Like most people, I travelled to China with a bunch of preconceptions. One of the most exciting aspects of visiting foreign cultures is to be proved wrong! Here are some surprising things I’ve learnt about what to expect when visiting China:
Chinese food is not as bad as its reputation suggests.
Yes, there are a lot of chicken feet. But that aside, people with a Western pallet can eat well in China for little money. Dumplings are delicious and easy, and there are endless varieties of noodle, vegetable and rice based dishes. Regional specialties such as Hot Pot or Beer Fish are a bit more daring, but still palatable. I was also quite surprised by the range of tasty street food available, such as hand-made bread, pasties or crepes.
China is clean.
Not sure why, but I had imagined China to be quite grubby, at least in comparison to Japan. Maybe because of their truly nasty spitting habit. But, spitting aside, China is spotless. There’s an army of street sweepers and cleaners hard at work at all hours. The only exception perhaps are the toilets, which are mainly hole-in-the-ground loos.
It’s not as expensive as one might think.
While China is not a cheap place to visit in terms of accommodation or tourist services, it’s reasonably cheap to eat out and get around. Subway tickets and taxis cost relatively little, as do meals in Chinese restaurants. The exception being Western chains, which are pricey in comparison. Entrance fees to major sites are reasonable compared to Western capitals. Entry to the Terracotta Warriors in Xi’an, for example, one of China’s most famous attractions, is c. £15 in high season, £12 in low season.
There really are a lot of people. Everywhere.
This isn’t particularly surprising, but China is a very, very crowded place. Perhaps because of the fact that space is a luxury they have to share with 1.4bn people, the Chinese have a different definition of personal space. It can get quite cosy. Also, for British travellers, queuing is not a done thing in China. We learnt quickly that the principle tactic was elbows-out-and-push.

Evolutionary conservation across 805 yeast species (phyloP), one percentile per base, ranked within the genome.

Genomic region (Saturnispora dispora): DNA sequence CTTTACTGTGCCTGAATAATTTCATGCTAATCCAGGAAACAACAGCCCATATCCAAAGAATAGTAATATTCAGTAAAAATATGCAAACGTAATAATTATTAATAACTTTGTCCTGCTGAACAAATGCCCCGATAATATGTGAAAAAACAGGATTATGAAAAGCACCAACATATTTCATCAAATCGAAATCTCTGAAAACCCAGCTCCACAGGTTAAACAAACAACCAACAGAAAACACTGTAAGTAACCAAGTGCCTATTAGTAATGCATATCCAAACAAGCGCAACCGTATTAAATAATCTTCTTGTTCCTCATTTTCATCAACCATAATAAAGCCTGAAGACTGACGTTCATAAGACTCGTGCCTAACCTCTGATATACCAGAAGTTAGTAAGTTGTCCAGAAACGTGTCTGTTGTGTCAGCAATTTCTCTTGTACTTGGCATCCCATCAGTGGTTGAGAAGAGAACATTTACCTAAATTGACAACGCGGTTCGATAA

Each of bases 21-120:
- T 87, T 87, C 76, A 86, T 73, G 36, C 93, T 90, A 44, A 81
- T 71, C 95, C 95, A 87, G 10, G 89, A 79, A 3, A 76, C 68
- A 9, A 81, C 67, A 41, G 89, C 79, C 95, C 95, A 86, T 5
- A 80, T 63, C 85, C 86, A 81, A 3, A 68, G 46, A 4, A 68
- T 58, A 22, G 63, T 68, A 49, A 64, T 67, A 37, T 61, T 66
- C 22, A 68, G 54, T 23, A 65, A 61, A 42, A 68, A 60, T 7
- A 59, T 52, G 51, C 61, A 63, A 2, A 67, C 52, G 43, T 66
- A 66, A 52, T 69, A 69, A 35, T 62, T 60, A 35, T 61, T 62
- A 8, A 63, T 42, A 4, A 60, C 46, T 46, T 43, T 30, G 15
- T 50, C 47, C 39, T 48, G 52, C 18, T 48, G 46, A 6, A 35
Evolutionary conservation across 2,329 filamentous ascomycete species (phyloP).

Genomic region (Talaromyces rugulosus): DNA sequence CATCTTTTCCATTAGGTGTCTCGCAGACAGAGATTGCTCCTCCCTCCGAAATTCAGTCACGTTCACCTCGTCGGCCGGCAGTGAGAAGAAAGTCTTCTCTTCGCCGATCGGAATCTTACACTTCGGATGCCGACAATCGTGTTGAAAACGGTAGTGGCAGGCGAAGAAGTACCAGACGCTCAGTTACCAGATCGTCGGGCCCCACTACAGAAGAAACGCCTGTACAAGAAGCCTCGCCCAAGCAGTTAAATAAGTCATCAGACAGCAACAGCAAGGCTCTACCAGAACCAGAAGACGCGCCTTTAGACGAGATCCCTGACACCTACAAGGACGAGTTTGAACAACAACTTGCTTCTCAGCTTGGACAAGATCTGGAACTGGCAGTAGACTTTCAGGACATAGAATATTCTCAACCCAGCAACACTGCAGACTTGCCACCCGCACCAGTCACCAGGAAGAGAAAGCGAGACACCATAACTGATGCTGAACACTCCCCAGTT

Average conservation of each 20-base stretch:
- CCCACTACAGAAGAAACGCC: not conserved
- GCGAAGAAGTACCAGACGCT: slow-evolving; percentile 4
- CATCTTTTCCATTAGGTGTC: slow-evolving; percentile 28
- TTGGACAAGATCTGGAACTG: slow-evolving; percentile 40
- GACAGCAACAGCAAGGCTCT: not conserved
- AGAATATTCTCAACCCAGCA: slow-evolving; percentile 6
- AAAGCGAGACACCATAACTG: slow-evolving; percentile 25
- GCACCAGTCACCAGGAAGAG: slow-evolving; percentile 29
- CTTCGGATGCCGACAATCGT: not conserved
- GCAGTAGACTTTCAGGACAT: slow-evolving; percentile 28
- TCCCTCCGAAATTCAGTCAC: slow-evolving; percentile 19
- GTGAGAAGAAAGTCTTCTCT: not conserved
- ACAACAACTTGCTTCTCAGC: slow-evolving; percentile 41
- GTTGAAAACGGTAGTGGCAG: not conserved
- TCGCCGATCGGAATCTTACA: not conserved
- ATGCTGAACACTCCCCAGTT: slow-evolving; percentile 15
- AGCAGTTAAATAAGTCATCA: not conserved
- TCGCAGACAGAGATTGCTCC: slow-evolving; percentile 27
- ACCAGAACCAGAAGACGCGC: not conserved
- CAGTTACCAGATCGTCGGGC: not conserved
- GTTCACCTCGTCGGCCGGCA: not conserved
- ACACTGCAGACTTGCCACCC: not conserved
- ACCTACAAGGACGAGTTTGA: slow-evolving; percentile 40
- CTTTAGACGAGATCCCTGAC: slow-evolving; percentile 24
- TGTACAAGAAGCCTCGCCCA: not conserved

Under the chaotic surface, China is organised and efficient.
With so many people to accommodate, and parts of the country still catching up with China’s fast economic growth, life can seem a bit haphazard and chaotic. But there is clearly method in the madness, as things generally work. Getting a taxi outside a train station may appear like disorganised mayhem, but in fact somehow follows a specific, orderly system. Buses, once you found them, or trains, once you managed to get on, run on time and well. Just run with the chaos, and you’ll find that it’s in fact quite efficient.
Courtesy is not common in China.
People aren’t unfriendly and we’ve met some terrific, open and helpful people. But, by enlarge, don’t expect much warmth or help from strangers. Compared to our experience in Japan, we were surprised at how little assistance we were offered, especially as a family travelling with a young child. On the contrary, we found ourselves shoved and pushed aside on several occasions.
Life without Google is hard.
We underestimated the impact China’s internet restrictions would have on our ability to do, well, anything. In particular the lack of Google maps caused issues, as so many other apps link to it. There are Chinese equivalent apps (e.g. Baidu), but obviously they are in Chinese, and therefore couldn’t help us much. We also found that neither WhatsApp nor plain text messages worked reliably, we had to resort to using email to communicate with friends and family at home. Having said that, there’s a lot of positives about a short-term social media / internet break, and I actually enjoyed ‘going back to basics’ for a while.
It’s difficult to protect your child’s privacy.
In our culture, it’s commonly acknowledged that a child’s privacy is sacred and to be respected. This includes not taking photographs of someone else’s children without their parents’ permission. We knew that Rosie would receive quite a bit of attention, Western babies just aren’t a common sight, and we expected to be photographed. But we weren’t quite prepared for the lack of distance or sensitivity we experienced. Countless times, people stuck cameras in Rosie’s face, filmed us over lengthy periods while eating dinner, or found it appropriate to tug on Rosie’s clothes. Rarely were we asked if this was ok. To an extent, this is part and parcel of visiting foreign cultures and I can generally live with it. For me a line was crossed however, when people didn’t acknowledge the anxiety they were causing my daughter. Rosie is very shy with strangers and did not at all feel comfortable with the attention she received, especially when she was touched or spoken to quite loudly. Despite her discomfort, and often tears, people continued to prod, stare and take pictures. It often needed a very firm ‘This is enough!’ to get people to back off. The attention we received didn’t tarnish our experience, but is something to be prepared for when planning to visit China with a child.
If I haven’t put you off yet and you’re still considering a trip to China (which I urge you to!), read my tips for planning a family holiday in China.